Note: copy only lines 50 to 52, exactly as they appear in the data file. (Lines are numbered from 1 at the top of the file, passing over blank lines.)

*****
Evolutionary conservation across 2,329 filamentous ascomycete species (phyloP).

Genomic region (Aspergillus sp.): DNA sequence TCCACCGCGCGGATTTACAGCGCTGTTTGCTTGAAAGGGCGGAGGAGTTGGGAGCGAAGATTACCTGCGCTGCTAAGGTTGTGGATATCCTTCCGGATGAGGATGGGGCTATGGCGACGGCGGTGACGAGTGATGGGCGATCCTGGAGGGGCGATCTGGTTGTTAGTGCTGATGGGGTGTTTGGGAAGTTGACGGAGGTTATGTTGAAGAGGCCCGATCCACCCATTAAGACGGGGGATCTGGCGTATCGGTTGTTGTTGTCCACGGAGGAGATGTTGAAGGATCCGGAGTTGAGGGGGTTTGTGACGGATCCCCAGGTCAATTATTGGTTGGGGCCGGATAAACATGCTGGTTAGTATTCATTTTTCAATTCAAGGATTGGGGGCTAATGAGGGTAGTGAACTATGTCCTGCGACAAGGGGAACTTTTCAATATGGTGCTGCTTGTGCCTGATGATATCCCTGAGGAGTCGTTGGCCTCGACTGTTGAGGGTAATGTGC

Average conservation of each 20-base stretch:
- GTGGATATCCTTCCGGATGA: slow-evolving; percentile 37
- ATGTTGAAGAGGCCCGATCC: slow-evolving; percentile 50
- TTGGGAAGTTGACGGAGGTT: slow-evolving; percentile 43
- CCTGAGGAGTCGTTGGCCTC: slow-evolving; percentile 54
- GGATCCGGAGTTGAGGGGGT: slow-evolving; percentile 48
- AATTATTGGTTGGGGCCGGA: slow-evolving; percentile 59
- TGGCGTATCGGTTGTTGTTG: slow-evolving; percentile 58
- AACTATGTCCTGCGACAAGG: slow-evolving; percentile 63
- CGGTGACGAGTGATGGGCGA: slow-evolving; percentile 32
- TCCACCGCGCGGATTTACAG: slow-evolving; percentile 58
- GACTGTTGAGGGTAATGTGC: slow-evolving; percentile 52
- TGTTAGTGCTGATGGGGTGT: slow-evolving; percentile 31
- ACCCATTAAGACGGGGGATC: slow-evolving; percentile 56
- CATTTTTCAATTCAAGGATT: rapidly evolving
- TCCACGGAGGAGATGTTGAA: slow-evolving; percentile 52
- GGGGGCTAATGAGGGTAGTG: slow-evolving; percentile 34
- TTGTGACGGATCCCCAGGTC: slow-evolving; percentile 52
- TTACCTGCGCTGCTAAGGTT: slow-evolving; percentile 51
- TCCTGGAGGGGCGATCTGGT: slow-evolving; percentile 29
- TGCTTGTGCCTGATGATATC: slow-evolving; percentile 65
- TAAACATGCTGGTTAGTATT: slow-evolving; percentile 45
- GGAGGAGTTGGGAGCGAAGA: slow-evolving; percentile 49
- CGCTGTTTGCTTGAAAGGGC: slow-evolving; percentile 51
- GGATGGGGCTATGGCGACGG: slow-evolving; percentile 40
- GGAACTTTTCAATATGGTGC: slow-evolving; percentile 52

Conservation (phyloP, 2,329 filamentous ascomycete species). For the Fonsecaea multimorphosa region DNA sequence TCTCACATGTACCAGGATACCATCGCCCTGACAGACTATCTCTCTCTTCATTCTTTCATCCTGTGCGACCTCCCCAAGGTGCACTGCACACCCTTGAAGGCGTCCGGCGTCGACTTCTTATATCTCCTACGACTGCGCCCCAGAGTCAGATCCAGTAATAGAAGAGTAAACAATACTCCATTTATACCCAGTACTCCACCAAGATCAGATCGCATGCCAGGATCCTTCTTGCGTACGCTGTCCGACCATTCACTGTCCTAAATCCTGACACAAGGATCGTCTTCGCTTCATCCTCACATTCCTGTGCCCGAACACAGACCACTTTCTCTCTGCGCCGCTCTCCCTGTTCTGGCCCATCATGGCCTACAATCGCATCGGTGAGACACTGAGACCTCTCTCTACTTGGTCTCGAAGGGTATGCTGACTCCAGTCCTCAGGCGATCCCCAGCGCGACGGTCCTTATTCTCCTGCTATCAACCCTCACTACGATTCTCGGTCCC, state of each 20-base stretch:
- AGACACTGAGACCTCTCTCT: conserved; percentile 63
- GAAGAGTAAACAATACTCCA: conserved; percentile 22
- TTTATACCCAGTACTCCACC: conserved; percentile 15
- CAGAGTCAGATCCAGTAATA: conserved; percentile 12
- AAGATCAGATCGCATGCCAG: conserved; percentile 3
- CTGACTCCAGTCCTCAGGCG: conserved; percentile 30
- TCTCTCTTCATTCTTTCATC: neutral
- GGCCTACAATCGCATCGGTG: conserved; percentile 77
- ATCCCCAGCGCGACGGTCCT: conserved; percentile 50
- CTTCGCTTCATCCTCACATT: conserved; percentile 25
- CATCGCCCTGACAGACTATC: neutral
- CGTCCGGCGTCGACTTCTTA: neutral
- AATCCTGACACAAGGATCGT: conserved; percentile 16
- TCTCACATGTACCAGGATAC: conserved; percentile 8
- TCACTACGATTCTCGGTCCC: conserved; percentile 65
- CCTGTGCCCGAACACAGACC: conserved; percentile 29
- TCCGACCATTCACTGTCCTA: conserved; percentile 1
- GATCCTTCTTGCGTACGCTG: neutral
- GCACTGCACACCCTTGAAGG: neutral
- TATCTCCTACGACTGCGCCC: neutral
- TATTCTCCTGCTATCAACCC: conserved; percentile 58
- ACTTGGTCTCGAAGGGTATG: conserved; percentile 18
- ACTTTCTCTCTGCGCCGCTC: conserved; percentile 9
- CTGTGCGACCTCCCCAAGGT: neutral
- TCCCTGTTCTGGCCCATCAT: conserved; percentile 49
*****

- TATTCTCCTGCTATCAACCC: conserved; percentile 58
- ACTTGGTCTCGAAGGGTATG: conserved; percentile 18
- ACTTTCTCTCTGCGCCGCTC: conserved; percentile 9